City University is to launch Hong Kong's first degree course in nuclear and risk engineering - a decision made before the crisis at the Fukushima reactor in Japan.
The magnitude-9 earthquake and the devastating tsunami that hit northeast Japan on March 11, crippling the nuclear power plant, has triggered a global backlash against nuclear power.
But the university said the idea to offer a degree in nuclear management next year was not a result of the present crisis. It had instead been driven by strong market demand for nuclear-energy experts, as many Asian countries were switching to nuclear power to fuel their growing economies.
In Guangdong, more than 12 nuclear power reactors are under construction.
The four-year degree course offered by the faculty of science and engineering will cover nuclear physics, nuclear power, radioactivity and mechanical training.
It was unveiled yesterday as City University outlined its academic plans for 2012-15.
'We handed in the proposal to the university grants committee to offer the programme back in mid-February, before the earthquake,' said Paul Lam Kwan-sing, vice-president of student affairs at the university.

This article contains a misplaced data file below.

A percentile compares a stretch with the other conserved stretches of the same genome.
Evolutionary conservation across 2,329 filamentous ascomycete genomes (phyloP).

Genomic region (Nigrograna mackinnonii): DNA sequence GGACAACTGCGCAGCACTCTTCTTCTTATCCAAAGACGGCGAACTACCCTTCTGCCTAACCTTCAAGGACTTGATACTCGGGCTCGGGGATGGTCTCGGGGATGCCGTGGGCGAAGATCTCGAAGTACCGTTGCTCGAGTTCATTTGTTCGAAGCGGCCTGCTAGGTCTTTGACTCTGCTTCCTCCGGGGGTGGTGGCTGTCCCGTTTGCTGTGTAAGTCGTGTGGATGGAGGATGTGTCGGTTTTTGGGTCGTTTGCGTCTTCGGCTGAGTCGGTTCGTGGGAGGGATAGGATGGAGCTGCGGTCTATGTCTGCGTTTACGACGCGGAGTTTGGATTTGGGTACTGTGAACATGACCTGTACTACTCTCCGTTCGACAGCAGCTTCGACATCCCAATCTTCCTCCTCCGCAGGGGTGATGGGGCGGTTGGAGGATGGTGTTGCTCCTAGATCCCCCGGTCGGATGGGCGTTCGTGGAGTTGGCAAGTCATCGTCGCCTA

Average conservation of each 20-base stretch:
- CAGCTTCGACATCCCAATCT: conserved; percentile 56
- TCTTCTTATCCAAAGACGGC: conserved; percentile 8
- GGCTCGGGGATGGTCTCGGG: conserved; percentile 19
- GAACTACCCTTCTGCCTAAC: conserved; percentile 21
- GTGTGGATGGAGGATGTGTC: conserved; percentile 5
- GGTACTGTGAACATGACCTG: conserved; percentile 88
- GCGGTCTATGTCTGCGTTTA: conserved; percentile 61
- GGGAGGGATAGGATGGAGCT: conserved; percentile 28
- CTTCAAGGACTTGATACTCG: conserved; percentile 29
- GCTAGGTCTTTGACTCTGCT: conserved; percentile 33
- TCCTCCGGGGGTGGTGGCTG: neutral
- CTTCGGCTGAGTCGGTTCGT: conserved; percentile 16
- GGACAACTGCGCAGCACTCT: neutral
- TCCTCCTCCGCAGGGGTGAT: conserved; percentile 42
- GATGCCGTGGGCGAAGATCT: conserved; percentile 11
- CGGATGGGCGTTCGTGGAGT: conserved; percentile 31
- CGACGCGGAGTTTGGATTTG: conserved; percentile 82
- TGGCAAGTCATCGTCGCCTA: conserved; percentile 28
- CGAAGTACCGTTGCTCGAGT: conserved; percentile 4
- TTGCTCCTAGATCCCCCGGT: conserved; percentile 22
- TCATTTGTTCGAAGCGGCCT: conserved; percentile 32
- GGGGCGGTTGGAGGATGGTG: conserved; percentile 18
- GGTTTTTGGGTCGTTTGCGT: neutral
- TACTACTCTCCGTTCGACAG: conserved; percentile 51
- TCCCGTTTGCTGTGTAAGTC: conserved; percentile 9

'We have two elected members of the US National Academy of Engineering - including our president Kuo Way. We have close to 10 experts in the field to teach the programme.'
There will be 25 openings for the programme every year, and Lam said the nuclear crisis in Japan and the moratorium on nuclear projects in China would not dampen demand.
He said: 'Developing nuclear energy is the national policy of China. Following the nuclear crisis in Japan, China will review and strengthen its safety mechanisms, but it will not change national policy. Experts in managing nuclear plants and their operational safety will be in great demand.
'Graduates can work in nuclear stations on the mainland or stay in Hong Kong to work as crisis management and radioactivity experts.'
Lam said students would have to study mechanical, electrical and other fields in engineering. 'If they do not work in nuclear-related fields in future, there will be a lot of career opportunities open for them.'
He added that the university was also planning to give students from other disciplines the chance to learn about nuclear-related subjects.
He said: 'We will have 200 general education subjects in 2012. We have so far designed 80 to 90 of them and are considering including nuclear-related courses.'
A big change in how students choose their majors was also announced yesterday in an effort to give as much flexibility as possible to undergraduates.
Instead of choosing their main field of specialisation before they enter university, students beginning their four-year degree studies in 2012 will be able to pick their major upon completion of the first year.